Most people travel to Hawaii for pleasure in paradise, our trip to the Big Island was strictly business. It’s a strange thing to hustling from one appointment to the next dressed in business attire when everyone around you is in vacation mode smelling of sunscreen and wearing flip-flops. Our previous visits to Hawaii mostly focused on working with First Responder groups throughout the island of Oahu and developing relationships with the Employee Assistance Programs and insurance companies such as Kaiser Hawaii and Hawaii Medical Service Association (HMSA) which is an independent licensee of the Blue Cross Blue Shield Association and largest insurer in the state of Hawaii serving more than 700,000 people. As we continue to grow our presence in Hawaii, this was our first trip to the Big Island and in four days, we covered a big chunk of it travelling up and down the windward side through Puna, Hilo, Honoka’a, and Waipio Valley…across the middle through Waimea and Mauna Kea…and down the leeward side through Waikaloa and Kona. Here is a list of some of the providers we visited:
- Hawaiian Island Recovery
- McKenna Recovery Center/ Ke Ala Pono
- The Exclusive Addiction Treatment Center
- Ku Aloha Ola Mau
- The Bay Clinic
- Lokani Treatment Centers
- HMSA Office
- U.S. Army Garrison, Pohakuloa Training Area (two-day training)
Unlike the mainland, there is a major depletion of resources in Hawaii…especially on the Big Island…with only 16 residential beds on the entire island for substance abuse treatment with most programs only offering outpatient levels of care for federally funded for low-income consumers. Everywhere we went, we heard the same message, “We need more on-island resources and we need trusted off-island partners to help our consumers.” The highlight of our trip that best illustrated this point, was our experience at the Pohakuloa Training Area located at the U.S. Army Garrison smack dab in the middle of the Big Island at the foot of the Maun Kea volcano. Our business partner, Brent Oto, invited us to a Suicide Prevention outreach workshop which provided us with the opportunity to educate people about addiction treatment and Western Regional resources available to them. Participants encompassed a mix of civilians and military personnel including Lieutenant Commanders, engineers, archaeologists, botanists and many other disciplines. At the end of each presentation, we were flooded with questions from participants who wanted to share their stories and inquire about how to get help. One participant, in particular, stood out…a former Navy Seal who was obviously tough as nails, allowed himself to be vulnerable, visibly trembling with emotion as he disclosed his problem with alcohol and realization that he needs help. To see the hope in this man’s eyes, hands shaking and eyes filled with tears, while his peers encouraged him and blanketed him with support, was confirmation that we were at the right place at the right time – definitely a heartfelt and powerful moment that reminds us why we do, what we do. Public Affairs Officer, Eric Hamilton made it a point to introduce us to the Base Commander who invited us to come back to deliver more presentations to the Army in combination with other agencies serving first-responders. A side benefit of the visit was a facility tour we received filled with the most fascinating historical events and non-classified stories of Pohakuloa’s training location. What an honor to walk the grounds where these men and women prepare themselves to risk their lives for our Country.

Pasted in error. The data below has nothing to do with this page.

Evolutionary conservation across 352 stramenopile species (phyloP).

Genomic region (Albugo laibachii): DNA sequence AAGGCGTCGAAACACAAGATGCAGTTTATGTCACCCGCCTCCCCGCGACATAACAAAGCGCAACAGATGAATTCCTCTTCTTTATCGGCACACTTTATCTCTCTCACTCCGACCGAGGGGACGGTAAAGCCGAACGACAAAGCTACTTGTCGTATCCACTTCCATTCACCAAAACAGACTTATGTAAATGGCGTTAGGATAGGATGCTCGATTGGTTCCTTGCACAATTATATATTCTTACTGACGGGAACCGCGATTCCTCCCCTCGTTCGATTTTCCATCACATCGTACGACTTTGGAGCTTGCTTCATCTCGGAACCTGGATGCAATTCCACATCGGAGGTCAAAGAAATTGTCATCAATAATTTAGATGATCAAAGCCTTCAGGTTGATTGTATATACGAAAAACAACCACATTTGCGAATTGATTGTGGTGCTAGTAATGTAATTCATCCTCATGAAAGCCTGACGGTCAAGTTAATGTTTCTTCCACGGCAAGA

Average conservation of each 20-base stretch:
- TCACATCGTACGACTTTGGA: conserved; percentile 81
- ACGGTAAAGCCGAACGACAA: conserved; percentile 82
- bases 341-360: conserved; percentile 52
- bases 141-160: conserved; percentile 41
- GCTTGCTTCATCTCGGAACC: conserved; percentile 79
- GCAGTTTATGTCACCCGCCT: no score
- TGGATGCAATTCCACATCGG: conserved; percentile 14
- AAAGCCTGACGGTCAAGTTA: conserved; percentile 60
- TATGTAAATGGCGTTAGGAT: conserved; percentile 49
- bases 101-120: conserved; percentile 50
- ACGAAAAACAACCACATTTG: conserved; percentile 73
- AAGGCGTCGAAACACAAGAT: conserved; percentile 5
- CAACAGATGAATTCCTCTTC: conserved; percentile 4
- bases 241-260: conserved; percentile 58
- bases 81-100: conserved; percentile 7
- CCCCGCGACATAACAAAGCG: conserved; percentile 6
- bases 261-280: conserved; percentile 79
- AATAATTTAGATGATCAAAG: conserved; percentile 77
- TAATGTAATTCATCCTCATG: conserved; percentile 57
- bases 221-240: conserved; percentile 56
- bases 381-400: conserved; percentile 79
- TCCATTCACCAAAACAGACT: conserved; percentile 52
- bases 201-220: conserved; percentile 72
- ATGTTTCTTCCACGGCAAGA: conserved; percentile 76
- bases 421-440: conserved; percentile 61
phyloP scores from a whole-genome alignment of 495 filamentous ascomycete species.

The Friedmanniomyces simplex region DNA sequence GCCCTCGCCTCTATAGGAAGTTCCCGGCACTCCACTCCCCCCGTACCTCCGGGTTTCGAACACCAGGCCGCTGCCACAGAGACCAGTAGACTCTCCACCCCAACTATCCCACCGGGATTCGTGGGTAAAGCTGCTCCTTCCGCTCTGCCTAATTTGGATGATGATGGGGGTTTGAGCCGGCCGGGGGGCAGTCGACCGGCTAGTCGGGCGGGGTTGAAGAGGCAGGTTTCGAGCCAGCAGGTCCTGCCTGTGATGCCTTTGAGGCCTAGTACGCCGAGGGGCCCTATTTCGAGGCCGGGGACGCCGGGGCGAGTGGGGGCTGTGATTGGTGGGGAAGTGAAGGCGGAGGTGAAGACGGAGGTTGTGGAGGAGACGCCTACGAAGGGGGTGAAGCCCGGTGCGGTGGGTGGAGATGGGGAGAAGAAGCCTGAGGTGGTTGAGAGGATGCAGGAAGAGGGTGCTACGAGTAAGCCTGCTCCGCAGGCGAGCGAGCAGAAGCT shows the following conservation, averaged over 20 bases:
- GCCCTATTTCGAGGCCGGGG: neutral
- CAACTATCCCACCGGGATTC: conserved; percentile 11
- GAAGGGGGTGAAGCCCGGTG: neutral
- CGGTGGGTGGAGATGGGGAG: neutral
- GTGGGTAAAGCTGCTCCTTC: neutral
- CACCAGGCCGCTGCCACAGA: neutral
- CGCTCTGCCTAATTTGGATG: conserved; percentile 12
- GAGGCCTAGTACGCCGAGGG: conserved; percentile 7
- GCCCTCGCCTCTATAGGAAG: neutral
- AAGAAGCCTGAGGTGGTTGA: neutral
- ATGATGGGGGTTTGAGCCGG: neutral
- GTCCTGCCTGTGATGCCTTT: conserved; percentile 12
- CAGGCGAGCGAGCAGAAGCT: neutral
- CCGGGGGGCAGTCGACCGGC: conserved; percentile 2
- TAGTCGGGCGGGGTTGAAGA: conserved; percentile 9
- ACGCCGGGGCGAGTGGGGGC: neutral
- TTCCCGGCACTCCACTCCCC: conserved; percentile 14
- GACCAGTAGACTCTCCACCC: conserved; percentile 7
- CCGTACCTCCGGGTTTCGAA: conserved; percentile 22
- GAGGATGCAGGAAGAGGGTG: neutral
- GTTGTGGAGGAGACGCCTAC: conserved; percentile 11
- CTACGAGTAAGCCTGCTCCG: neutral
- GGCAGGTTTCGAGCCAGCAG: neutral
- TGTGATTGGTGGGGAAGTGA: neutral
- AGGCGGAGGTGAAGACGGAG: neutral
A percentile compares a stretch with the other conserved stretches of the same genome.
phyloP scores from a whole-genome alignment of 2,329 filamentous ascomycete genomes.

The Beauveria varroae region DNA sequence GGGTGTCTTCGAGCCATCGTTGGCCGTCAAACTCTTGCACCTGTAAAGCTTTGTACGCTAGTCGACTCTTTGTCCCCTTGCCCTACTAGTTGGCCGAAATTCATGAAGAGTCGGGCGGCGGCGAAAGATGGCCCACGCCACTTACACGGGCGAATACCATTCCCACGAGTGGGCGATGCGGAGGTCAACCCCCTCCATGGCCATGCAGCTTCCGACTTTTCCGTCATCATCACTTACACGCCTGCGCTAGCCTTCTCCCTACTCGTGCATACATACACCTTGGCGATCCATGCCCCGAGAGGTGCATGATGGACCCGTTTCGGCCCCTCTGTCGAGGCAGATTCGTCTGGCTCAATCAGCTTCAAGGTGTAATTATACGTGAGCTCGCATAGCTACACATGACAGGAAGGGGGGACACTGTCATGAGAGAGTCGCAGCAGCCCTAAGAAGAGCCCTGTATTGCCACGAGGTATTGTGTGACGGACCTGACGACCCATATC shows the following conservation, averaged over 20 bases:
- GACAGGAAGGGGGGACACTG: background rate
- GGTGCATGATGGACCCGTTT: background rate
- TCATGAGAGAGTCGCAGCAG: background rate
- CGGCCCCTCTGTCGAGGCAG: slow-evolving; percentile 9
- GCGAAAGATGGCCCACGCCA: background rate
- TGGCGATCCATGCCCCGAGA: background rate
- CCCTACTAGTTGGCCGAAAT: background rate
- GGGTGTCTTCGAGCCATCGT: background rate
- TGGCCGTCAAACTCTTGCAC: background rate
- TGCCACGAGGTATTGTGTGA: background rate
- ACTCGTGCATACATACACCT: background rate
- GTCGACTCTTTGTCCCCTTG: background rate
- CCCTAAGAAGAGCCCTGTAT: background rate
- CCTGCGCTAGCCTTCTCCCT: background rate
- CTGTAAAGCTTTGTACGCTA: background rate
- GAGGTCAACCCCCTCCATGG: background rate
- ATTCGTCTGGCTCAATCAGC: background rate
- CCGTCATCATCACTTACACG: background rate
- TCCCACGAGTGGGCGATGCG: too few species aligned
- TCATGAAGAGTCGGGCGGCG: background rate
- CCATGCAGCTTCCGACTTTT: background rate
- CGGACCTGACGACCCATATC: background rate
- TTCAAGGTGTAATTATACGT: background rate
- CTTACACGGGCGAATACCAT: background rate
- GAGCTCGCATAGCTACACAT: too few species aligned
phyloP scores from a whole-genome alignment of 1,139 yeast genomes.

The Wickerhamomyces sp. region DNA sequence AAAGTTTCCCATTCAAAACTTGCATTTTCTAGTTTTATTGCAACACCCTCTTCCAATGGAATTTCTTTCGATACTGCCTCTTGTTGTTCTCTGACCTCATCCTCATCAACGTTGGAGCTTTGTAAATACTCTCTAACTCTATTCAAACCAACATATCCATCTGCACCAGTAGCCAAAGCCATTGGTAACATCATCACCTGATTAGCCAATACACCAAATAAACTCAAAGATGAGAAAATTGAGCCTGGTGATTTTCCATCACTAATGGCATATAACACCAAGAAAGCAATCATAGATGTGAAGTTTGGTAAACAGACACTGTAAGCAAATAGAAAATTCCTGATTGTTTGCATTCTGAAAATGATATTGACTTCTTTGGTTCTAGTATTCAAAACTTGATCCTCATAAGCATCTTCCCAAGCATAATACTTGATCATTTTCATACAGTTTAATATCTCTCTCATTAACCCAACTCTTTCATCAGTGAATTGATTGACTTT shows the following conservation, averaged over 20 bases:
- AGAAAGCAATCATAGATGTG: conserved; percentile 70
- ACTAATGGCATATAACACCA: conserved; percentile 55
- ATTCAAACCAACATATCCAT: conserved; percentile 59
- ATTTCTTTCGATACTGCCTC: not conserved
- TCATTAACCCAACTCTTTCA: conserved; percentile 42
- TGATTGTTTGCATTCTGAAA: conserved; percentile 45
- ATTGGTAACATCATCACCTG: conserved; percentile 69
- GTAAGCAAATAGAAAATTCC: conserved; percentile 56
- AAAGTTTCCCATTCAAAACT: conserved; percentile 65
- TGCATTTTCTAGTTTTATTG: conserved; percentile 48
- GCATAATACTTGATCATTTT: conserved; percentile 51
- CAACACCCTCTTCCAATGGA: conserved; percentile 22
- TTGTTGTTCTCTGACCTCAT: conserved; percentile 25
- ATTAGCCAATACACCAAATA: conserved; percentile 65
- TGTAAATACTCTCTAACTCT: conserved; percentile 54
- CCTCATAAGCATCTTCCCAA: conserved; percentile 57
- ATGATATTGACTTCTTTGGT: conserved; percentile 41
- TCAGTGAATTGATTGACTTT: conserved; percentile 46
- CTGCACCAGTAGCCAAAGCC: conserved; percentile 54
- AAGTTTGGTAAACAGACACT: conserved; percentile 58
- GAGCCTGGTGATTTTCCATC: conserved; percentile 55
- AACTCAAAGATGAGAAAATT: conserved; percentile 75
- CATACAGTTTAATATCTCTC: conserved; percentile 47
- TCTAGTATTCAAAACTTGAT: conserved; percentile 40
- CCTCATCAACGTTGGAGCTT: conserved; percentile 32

Our visit to Hawaii marked just the beginning of several relationships we will continue to nurture. For example, Jimmy Kayihura, Director of Admissions for Hawaiian Island Recovery, has accepted our invitation to tour Bayside Marin at the end of March. Within two weeks of our visit, we received six referrals from Big Island facilities, positioning ourselves as a mini-call center to help Hawaiian providers with their call overflow. As a result of this action-packed trip, underserved Hawaiian populations now have a bridge to resources and treatment. What a great stride in our mission to reach individuals and families in need.